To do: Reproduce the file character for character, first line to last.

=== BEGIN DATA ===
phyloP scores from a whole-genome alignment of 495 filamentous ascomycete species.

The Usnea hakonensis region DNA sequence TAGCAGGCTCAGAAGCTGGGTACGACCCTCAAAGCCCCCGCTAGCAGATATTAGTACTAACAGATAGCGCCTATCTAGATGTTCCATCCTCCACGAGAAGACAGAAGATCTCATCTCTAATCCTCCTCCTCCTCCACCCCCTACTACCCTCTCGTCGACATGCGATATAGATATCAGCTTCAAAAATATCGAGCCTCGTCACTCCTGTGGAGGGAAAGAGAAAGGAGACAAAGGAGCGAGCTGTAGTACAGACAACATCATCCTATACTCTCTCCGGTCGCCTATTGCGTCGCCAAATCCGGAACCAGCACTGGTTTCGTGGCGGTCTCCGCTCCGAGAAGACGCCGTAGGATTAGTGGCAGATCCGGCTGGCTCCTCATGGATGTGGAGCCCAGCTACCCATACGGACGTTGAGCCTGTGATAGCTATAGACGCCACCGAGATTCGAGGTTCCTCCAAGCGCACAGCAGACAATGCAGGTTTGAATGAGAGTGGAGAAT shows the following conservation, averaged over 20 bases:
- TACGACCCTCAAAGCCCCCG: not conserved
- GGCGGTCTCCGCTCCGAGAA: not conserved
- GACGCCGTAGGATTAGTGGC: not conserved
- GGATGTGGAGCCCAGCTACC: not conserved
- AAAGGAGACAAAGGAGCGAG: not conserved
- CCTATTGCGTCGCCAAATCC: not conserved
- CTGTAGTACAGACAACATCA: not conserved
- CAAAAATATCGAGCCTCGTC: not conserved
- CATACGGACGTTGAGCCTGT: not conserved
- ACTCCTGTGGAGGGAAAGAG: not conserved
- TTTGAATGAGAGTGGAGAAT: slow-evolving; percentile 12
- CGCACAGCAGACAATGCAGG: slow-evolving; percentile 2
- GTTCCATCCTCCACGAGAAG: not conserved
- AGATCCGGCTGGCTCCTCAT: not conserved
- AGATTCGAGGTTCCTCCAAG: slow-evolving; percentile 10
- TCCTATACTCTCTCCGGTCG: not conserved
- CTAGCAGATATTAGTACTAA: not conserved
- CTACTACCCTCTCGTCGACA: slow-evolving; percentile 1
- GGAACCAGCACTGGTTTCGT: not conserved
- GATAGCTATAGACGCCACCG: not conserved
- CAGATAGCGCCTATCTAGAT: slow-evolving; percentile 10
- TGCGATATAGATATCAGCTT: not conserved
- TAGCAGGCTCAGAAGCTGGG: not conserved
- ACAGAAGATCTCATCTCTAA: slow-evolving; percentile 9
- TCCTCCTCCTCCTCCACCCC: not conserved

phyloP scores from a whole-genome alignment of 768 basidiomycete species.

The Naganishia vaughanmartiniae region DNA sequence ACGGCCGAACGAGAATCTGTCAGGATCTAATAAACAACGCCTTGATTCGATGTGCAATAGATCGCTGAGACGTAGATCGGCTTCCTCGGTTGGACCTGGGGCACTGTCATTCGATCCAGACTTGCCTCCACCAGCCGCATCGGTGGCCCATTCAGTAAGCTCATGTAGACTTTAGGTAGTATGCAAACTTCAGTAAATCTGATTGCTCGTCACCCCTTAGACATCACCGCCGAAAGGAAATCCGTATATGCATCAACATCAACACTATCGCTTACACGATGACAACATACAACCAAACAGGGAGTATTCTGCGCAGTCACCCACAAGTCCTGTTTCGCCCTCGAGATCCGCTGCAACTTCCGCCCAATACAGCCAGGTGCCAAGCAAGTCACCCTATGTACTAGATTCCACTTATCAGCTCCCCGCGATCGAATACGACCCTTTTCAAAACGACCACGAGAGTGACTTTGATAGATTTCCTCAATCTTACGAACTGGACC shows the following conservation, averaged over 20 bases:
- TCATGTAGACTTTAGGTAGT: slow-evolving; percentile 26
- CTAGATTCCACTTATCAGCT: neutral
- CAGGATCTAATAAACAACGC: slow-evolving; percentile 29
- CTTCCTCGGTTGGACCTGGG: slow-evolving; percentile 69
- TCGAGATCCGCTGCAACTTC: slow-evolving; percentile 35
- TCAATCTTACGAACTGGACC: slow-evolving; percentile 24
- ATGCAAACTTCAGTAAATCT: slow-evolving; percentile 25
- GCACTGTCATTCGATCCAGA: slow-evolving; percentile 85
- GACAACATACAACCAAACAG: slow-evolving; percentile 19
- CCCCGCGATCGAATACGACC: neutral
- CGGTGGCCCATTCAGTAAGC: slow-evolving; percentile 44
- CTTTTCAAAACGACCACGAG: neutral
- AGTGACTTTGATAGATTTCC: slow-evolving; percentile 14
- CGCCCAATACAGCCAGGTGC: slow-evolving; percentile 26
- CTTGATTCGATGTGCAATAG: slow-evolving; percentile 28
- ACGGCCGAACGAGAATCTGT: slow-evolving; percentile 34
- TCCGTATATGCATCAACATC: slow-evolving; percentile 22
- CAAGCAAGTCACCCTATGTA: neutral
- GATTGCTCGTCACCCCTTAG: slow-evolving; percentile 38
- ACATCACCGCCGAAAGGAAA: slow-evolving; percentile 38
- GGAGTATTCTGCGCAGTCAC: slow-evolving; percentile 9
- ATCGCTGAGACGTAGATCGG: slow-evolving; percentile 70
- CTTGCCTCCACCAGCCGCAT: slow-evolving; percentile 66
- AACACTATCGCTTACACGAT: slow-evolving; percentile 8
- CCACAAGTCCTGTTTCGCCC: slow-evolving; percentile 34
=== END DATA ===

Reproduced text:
phyloP scores from a whole-genome alignment of 495 filamentous ascomycete species.

The Usnea hakonensis region DNA sequence TAGCAGGCTCAGAAGCTGGGTACGACCCTCAAAGCCCCCGCTAGCAGATATTAGTACTAACAGATAGCGCCTATCTAGATGTTCCATCCTCCACGAGAAGACAGAAGATCTCATCTCTAATCCTCCTCCTCCTCCACCCCCTACTACCCTCTCGTCGACATGCGATATAGATATCAGCTTCAAAAATATCGAGCCTCGTCACTCCTGTGGAGGGAAAGAGAAAGGAGACAAAGGAGCGAGCTGTAGTACAGACAACATCATCCTATACTCTCTCCGGTCGCCTATTGCGTCGCCAAATCCGGAACCAGCACTGGTTTCGTGGCGGTCTCCGCTCCGAGAAGACGCCGTAGGATTAGTGGCAGATCCGGCTGGCTCCTCATGGATGTGGAGCCCAGCTACCCATACGGACGTTGAGCCTGTGATAGCTATAGACGCCACCGAGATTCGAGGTTCCTCCAAGCGCACAGCAGACAATGCAGGTTTGAATGAGAGTGGAGAAT shows the following conservation, averaged over 20 bases:
- TACGACCCTCAAAGCCCCCG: not conserved
- GGCGGTCTCCGCTCCGAGAA: not conserved
- GACGCCGTAGGATTAGTGGC: not conserved
- GGATGTGGAGCCCAGCTACC: not conserved
- AAAGGAGACAAAGGAGCGAG: not conserved
- CCTATTGCGTCGCCAAATCC: not conserved
- CTGTAGTACAGACAACATCA: not conserved
- CAAAAATATCGAGCCTCGTC: not conserved
- CATACGGACGTTGAGCCTGT: not conserved
- ACTCCTGTGGAGGGAAAGAG: not conserved
- TTTGAATGAGAGTGGAGAAT: slow-evolving; percentile 12
- CGCACAGCAGACAATGCAGG: slow-evolving; percentile 2
- GTTCCATCCTCCACGAGAAG: not conserved
- AGATCCGGCTGGCTCCTCAT: not conserved
- AGATTCGAGGTTCCTCCAAG: slow-evolving; percentile 10
- TCCTATACTCTCTCCGGTCG: not conserved
- CTAGCAGATATTAGTACTAA: not conserved
- CTACTACCCTCTCGTCGACA: slow-evolving; percentile 1
- GGAACCAGCACTGGTTTCGT: not conserved
- GATAGCTATAGACGCCACCG: not conserved
- CAGATAGCGCCTATCTAGAT: slow-evolving; percentile 10
- TGCGATATAGATATCAGCTT: not conserved
- TAGCAGGCTCAGAAGCTGGG: not conserved
- ACAGAAGATCTCATCTCTAA: slow-evolving; percentile 9
- TCCTCCTCCTCCTCCACCCC: not conserved

phyloP scores from a whole-genome alignment of 768 basidiomycete species.

The Naganishia vaughanmartiniae region DNA sequence ACGGCCGAACGAGAATCTGTCAGGATCTAATAAACAACGCCTTGATTCGATGTGCAATAGATCGCTGAGACGTAGATCGGCTTCCTCGGTTGGACCTGGGGCACTGTCATTCGATCCAGACTTGCCTCCACCAGCCGCATCGGTGGCCCATTCAGTAAGCTCATGTAGACTTTAGGTAGTATGCAAACTTCAGTAAATCTGATTGCTCGTCACCCCTTAGACATCACCGCCGAAAGGAAATCCGTATATGCATCAACATCAACACTATCGCTTACACGATGACAACATACAACCAAACAGGGAGTATTCTGCGCAGTCACCCACAAGTCCTGTTTCGCCCTCGAGATCCGCTGCAACTTCCGCCCAATACAGCCAGGTGCCAAGCAAGTCACCCTATGTACTAGATTCCACTTATCAGCTCCCCGCGATCGAATACGACCCTTTTCAAAACGACCACGAGAGTGACTTTGATAGATTTCCTCAATCTTACGAACTGGACC shows the following conservation, averaged over 20 bases:
- TCATGTAGACTTTAGGTAGT: slow-evolving; percentile 26
- CTAGATTCCACTTATCAGCT: neutral
- CAGGATCTAATAAACAACGC: slow-evolving; percentile 29
- CTTCCTCGGTTGGACCTGGG: slow-evolving; percentile 69
- TCGAGATCCGCTGCAACTTC: slow-evolving; percentile 35
- TCAATCTTACGAACTGGACC: slow-evolving; percentile 24
- ATGCAAACTTCAGTAAATCT: slow-evolving; percentile 25
- GCACTGTCATTCGATCCAGA: slow-evolving; percentile 85
- GACAACATACAACCAAACAG: slow-evolving; percentile 19
- CCCCGCGATCGAATACGACC: neutral
- CGGTGGCCCATTCAGTAAGC: slow-evolving; percentile 44
- CTTTTCAAAACGACCACGAG: neutral
- AGTGACTTTGATAGATTTCC: slow-evolving; percentile 14
- CGCCCAATACAGCCAGGTGC: slow-evolving; percentile 26
- CTTGATTCGATGTGCAATAG: slow-evolving; percentile 28
- ACGGCCGAACGAGAATCTGT: slow-evolving; percentile 34
- TCCGTATATGCATCAACATC: slow-evolving; percentile 22
- CAAGCAAGTCACCCTATGTA: neutral
- GATTGCTCGTCACCCCTTAG: slow-evolving; percentile 38
- ACATCACCGCCGAAAGGAAA: slow-evolving; percentile 38
- GGAGTATTCTGCGCAGTCAC: slow-evolving; percentile 9
- ATCGCTGAGACGTAGATCGG: slow-evolving; percentile 70
- CTTGCCTCCACCAGCCGCAT: slow-evolving; percentile 66
- AACACTATCGCTTACACGAT: slow-evolving; percentile 8
- CCACAAGTCCTGTTTCGCCC: slow-evolving; percentile 34